Colors come out almost the same — bright and punchy, but not too saturated as other smartphone cameras have been known to do. But, notice that the R11s’ shot is a tad warmer than the 5T’s photo.

This warmth on the R11s photos is more apparent in the photo above. Again, OPPO’s photos are more exposed, though in this case, that led to a lack of detail on this particular photo.

That R11s brightness works for some instances, however. In the pictures above, the brightness on the OPPO R11s photo worked as it made for a more vivid photo of the flowers.

In low-light settings, both devices do good, though we’ve seen other handsets perform better. Colors are brighter and more solid on the OnePlus 5T; its contrast settings work better for scenarios like this.

Portrait mode

The OnePlus 5T and the OPPO R11s both have portrait modes on their rear cameras. For the unfamiliar, this shooting mode just allows for a bokeh effect and slight face-filtering that ensures optimum photos.

On this mode, both devices did well. Bokeh cutouts looked good and natural. As expected and as observed from the other photos, the R11s had a higher exposure which meant less shadows on the face. There was also more airbrushing on the R11s photo with Joshua’s (the photo subject) freckles almost disappearing completely.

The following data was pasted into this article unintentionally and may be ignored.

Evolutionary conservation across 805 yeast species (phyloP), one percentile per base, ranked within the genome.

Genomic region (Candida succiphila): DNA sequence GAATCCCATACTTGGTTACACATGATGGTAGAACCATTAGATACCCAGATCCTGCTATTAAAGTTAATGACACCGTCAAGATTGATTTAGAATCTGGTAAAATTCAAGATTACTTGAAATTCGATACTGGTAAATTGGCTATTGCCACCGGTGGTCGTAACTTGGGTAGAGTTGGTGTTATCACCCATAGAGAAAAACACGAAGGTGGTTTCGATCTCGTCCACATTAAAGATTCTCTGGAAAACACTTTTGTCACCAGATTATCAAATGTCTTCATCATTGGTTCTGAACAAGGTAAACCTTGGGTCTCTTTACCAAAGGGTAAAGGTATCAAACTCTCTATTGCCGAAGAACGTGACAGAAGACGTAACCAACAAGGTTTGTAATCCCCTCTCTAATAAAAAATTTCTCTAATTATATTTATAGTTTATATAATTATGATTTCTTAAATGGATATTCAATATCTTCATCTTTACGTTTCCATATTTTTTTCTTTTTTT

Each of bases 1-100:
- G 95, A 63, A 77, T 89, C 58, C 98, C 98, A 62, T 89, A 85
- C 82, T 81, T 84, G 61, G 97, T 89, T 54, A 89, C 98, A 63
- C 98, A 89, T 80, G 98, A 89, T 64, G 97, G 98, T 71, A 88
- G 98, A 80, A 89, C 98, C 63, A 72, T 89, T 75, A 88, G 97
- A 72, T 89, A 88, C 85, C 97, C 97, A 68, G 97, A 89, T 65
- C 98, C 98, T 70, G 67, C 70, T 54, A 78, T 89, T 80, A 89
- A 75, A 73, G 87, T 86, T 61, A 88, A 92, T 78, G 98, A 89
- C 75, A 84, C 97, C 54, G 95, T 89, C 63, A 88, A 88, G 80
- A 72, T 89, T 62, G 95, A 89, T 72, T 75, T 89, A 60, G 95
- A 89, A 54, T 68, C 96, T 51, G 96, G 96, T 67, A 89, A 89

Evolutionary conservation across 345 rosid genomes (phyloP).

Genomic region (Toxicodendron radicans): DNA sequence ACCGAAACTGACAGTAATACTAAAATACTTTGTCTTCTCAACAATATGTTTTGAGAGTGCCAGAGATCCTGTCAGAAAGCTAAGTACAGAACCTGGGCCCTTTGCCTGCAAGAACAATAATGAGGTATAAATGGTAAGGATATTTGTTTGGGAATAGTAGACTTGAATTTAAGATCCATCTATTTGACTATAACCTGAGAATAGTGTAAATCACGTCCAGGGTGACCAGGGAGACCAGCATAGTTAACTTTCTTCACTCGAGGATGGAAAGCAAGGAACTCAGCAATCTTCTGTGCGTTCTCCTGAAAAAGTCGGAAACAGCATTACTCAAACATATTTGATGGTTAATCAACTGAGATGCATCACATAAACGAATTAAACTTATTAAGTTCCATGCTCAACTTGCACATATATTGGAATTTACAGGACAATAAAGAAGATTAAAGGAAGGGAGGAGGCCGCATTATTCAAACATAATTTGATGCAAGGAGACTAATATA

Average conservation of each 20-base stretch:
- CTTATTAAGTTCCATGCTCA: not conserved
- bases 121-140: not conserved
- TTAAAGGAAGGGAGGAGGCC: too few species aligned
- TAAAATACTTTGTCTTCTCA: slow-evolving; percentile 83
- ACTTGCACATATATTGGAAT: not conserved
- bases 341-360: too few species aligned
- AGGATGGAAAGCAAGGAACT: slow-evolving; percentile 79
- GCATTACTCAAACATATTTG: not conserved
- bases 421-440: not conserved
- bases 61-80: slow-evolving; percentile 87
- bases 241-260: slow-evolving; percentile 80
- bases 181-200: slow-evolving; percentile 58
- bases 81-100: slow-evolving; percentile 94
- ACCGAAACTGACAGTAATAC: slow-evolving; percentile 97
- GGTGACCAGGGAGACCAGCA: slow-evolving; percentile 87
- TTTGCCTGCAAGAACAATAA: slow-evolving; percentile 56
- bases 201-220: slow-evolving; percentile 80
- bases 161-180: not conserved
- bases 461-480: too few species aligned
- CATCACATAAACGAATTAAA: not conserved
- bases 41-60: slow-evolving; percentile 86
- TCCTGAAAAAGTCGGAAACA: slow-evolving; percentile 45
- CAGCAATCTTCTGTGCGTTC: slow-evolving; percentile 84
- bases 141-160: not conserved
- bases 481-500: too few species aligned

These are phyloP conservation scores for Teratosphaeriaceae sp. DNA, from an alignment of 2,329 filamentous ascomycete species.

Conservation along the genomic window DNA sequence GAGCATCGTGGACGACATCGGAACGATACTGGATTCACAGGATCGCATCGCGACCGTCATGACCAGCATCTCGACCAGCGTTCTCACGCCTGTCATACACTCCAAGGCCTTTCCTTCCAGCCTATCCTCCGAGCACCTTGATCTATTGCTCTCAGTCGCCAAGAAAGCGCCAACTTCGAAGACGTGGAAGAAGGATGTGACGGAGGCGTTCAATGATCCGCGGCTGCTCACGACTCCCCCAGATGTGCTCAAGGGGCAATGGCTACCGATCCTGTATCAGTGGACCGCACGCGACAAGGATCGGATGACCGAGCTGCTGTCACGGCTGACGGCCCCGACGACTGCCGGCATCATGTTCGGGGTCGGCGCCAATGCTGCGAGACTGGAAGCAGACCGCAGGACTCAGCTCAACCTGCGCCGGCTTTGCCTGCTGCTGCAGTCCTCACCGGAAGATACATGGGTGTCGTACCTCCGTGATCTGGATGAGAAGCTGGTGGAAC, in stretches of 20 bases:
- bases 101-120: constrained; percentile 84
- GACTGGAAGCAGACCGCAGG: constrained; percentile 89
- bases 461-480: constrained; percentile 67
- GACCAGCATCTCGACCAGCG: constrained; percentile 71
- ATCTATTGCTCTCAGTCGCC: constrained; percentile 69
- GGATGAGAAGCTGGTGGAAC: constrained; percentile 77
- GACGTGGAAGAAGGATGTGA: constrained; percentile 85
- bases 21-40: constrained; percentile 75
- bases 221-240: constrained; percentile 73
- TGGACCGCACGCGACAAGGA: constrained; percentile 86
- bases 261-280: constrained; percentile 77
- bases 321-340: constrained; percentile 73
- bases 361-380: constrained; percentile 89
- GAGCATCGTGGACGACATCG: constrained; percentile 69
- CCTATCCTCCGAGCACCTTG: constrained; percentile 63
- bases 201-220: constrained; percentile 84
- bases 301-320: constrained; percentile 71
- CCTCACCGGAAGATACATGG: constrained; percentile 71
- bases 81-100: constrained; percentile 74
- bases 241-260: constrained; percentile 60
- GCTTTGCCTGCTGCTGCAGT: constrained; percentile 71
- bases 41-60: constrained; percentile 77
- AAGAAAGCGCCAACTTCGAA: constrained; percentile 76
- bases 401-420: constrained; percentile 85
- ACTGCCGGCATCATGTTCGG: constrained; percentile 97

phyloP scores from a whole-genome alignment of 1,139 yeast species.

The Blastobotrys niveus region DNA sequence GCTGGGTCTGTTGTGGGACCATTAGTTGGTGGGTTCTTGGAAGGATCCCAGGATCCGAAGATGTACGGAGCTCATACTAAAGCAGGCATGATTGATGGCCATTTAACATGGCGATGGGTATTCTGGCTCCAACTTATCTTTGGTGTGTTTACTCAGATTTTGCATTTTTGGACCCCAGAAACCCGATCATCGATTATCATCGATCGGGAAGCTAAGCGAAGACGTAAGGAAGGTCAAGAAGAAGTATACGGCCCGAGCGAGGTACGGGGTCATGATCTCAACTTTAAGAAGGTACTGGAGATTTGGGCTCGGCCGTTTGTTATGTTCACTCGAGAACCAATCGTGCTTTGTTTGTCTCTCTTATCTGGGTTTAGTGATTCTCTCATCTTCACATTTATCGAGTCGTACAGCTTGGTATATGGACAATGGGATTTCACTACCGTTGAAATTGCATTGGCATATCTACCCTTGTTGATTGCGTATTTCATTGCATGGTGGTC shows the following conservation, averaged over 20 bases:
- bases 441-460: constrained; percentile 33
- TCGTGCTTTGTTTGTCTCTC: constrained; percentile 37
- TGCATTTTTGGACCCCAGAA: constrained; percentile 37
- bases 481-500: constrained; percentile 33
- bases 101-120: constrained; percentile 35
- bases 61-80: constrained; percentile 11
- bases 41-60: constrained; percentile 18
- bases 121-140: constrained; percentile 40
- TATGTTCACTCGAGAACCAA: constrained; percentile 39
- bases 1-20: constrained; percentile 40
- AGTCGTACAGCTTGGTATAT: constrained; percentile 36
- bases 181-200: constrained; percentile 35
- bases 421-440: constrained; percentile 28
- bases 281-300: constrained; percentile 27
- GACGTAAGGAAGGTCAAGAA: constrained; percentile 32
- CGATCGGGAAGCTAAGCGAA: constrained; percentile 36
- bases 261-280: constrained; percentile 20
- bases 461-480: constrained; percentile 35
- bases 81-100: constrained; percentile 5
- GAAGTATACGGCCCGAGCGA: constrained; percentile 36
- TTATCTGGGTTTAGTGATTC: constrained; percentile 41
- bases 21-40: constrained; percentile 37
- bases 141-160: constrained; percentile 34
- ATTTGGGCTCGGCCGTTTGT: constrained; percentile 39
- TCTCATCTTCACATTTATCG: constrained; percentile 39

There’s also an extra setting on the R11s’ rear camera portrait mode that allows for a tighter portrait shot — I call this the “bust” or “full body” button. Toggling this will either crop into the photo like above, or give you a wider shot like the photo before that.

The same observations are applicable to this next portrait photo. Notice how smooth my skin is on the R11s picture — even golden hour’s great lighting wouldn’t have been able to get my skin to look that great!

Front-facing cameras

Now on to selfies!

This first selfie batch was taken with the beauty mode turned off.